21 July 2003 :::
11 am edt
Inc.com redesigns with standards
Another business website has redesigned with web standards. Inc.com’s table-free CSS layout and XHTML structure cut page weight by over 50% in the markup alone. Over 11,000 pages were cleaned up and validated. Dan Cederholm of SimpleBits and the Fast Company/Inc. internal web team supervised the redesign and provides a brief yet illuminating write-up on his personal site. :::
Rustboy details posted
This week, prior to leaving for Seattle, we’re preparing two new lectures for Web Design World. By a strange coincidence, we’re also judging The Seattle Show this week. We will continue to post normally. :::
20 July 2003 :::
Finder icon bug
The screenshot above shows the recursive Finder icon bug in Mac OS X discussed in Friday’s AppleMatters interview. As files are saved in an open icon view window, the Finder scrambles their icons. Instead of thumbnails (as expected in saved Photoshop files) or application icons (as expected in saved MS Word or Adobe Illustrator files), the files take on the appearance of an icon located elsewhere on the hard drive. In the screen shot above, it happens to be a frog icon that graced a folder created several years earlier; at other times the scrambled files simply assume the appearance of a standard Mac OS folder icon.
It isn’t merely a question of scrambled icons, though. When you double-click any of these icons, instead of opening the expected file, you open a “ghost” folder that mirrors the actual folder containing the files. Double-click 070301.psd, and instead of the Photoshop file, you’ve opened a mirror of the folder seen in this screen shot. Drag 070301.psd to the trash and empty the trash. Instead of deleting a “corrupted” Photoshop file from your hard drive, you’ve actually deleted the folder and all the files it contained. There goes a day’s work – or a week’s.
Another example can be seen in this PDF, in which Photoshop files a.psd and b.psd look like ordinary Mac folder icons instead of Photoshop files. Double-click the files, and they turn into folders containing themselves.
Repairing permissions in Disk Utility does not fix the bug. Rebooting in DiskWarrior and using that tool to repair the hard drive’s directory structure also does not fix the bug. Only logging out or restarting makes the bug go away. Days may pass before it crops up again. We first noticed the bug in OS X 10.2.5 and it has persisted through subsequent upgrades. It doesn’t happen to all OS X users, just the lucky ones.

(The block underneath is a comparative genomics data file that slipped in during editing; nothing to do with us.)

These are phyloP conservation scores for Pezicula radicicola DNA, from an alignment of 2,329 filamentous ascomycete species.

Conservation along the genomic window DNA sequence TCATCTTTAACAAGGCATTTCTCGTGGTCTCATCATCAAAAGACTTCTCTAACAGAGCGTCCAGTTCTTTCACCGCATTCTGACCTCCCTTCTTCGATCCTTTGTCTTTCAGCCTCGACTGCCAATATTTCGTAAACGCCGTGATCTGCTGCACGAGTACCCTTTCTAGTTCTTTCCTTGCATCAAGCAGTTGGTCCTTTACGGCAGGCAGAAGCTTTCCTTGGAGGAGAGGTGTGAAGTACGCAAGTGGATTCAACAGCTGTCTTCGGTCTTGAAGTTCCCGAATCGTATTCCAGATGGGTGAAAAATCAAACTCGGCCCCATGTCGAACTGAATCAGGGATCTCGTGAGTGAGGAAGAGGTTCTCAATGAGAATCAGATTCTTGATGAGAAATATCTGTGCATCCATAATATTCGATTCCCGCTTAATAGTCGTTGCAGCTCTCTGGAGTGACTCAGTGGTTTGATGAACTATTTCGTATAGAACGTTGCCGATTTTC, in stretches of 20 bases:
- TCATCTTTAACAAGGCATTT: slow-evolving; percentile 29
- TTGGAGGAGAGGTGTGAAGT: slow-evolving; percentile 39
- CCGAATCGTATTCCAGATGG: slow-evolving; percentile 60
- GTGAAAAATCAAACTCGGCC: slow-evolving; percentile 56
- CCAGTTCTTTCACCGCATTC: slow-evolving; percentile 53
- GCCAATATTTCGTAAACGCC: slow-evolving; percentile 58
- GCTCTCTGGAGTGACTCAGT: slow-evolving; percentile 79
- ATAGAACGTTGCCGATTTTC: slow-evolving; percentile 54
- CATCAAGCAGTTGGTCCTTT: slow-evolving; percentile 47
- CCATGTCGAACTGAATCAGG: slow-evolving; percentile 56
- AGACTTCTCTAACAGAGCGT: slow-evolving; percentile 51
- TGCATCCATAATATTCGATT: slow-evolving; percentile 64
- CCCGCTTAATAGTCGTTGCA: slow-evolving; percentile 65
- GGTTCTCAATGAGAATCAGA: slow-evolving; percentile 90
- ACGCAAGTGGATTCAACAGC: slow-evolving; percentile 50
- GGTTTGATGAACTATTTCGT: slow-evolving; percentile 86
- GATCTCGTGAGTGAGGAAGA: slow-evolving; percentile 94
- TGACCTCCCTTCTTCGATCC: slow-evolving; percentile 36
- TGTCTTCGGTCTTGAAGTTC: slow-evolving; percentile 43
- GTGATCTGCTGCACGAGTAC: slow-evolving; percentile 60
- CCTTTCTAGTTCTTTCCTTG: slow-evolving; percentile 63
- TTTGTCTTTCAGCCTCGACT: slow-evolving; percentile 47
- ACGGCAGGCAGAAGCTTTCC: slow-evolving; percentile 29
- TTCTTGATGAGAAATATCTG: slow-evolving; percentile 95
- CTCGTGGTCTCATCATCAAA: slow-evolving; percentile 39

UPDATE: Several readers have written to say that they too have experienced the OS X recursive icon bug. Two readers said they work around it by quitting the Finder instead of logging out, since logging out wastes time and disrupts work. We have found that quitting the Finder (via DragThing or by invoking OS X’s Force Quit dialog) does not solve the problem at all. In fact, it sometimes introduces an additional problem where the Finder will not relaunch but thinks it has, and the entire User Interface gets scrambled – as seen in this screenshot (1.9 MB PDF file).
When the Finder goes missing in this way, you cannot log out or restart. All you can do is hold the power button until the computer shuts down or reboots, and then try to repair the damage you’ve just done to your files and directory structure.
There are other bugs in the OS X Finder that can also cause you to lose work and waste time, but we’re not trying to list every bug; we’re merely pointing out that the OS X Finder is still a work in progress. We wish Apple would fix these bugs instead of reinventing the OS X interface and peppering it with new visual metaphors and new ways of working (and presumably a host of new bugs).
We used to say to browser makers, your innovations are great, but please nail down support for basic standards first. Our message to Apple, if they are listening, is similar. The stuff coming down the pipe looks fantastic – but fix the basics first. :::
18 July 2003 :::
2 pm | 9 am edt
Jack, we hardly knew ye
17 July 2003 :::
5 pm | 1 pm | 11 am | 9 am edt
A better CSS horizontal menu
In our mini-site for Designing With Web Standards, we used CSS to transform an unordered XHTML list into a horizontal navigation bar. It worked well in most browsers, surprisingly including IE5/Windows. But the individual text labels were uncentered in IE5/Macintosh. Worse yet, menu boxes were not clickable in IE5/Mac, making the nav bar harder to use for people with limited mobility.
Reader Alexander Hill took it upon himself to work around IE5/Mac’s bugs by re-coding our CSS. What changed? Instead of
display: inline on the li elements, Alexander used
display: block and
float: left. Browsercam shows the results: a proper nav bar in ’most every CSS-capable browser. (There are display glitches in Opera 6/Mac, but that browser fared no better with our original CSS.)
The revised style sheet is up and the mini-site now works correctly in IE5/Mac. To avoid caching problems, IE5/Mac users might need to manually refresh the style sheet and then reload the web page. As always, feel free to adapt this CSS and the related markup for use in your own projects. More of Alexander’s work can be seen in this blog he designed for Ian Janes. :::
CSS design championship
In keeping with our recent theme (standards-based design can be great design), we are pleased to point to The Open Championship, designed and hand coded in lightweight XHTML and CSS by the brilliant Todd Dominey. If you are a designer, he is the man to beat. :::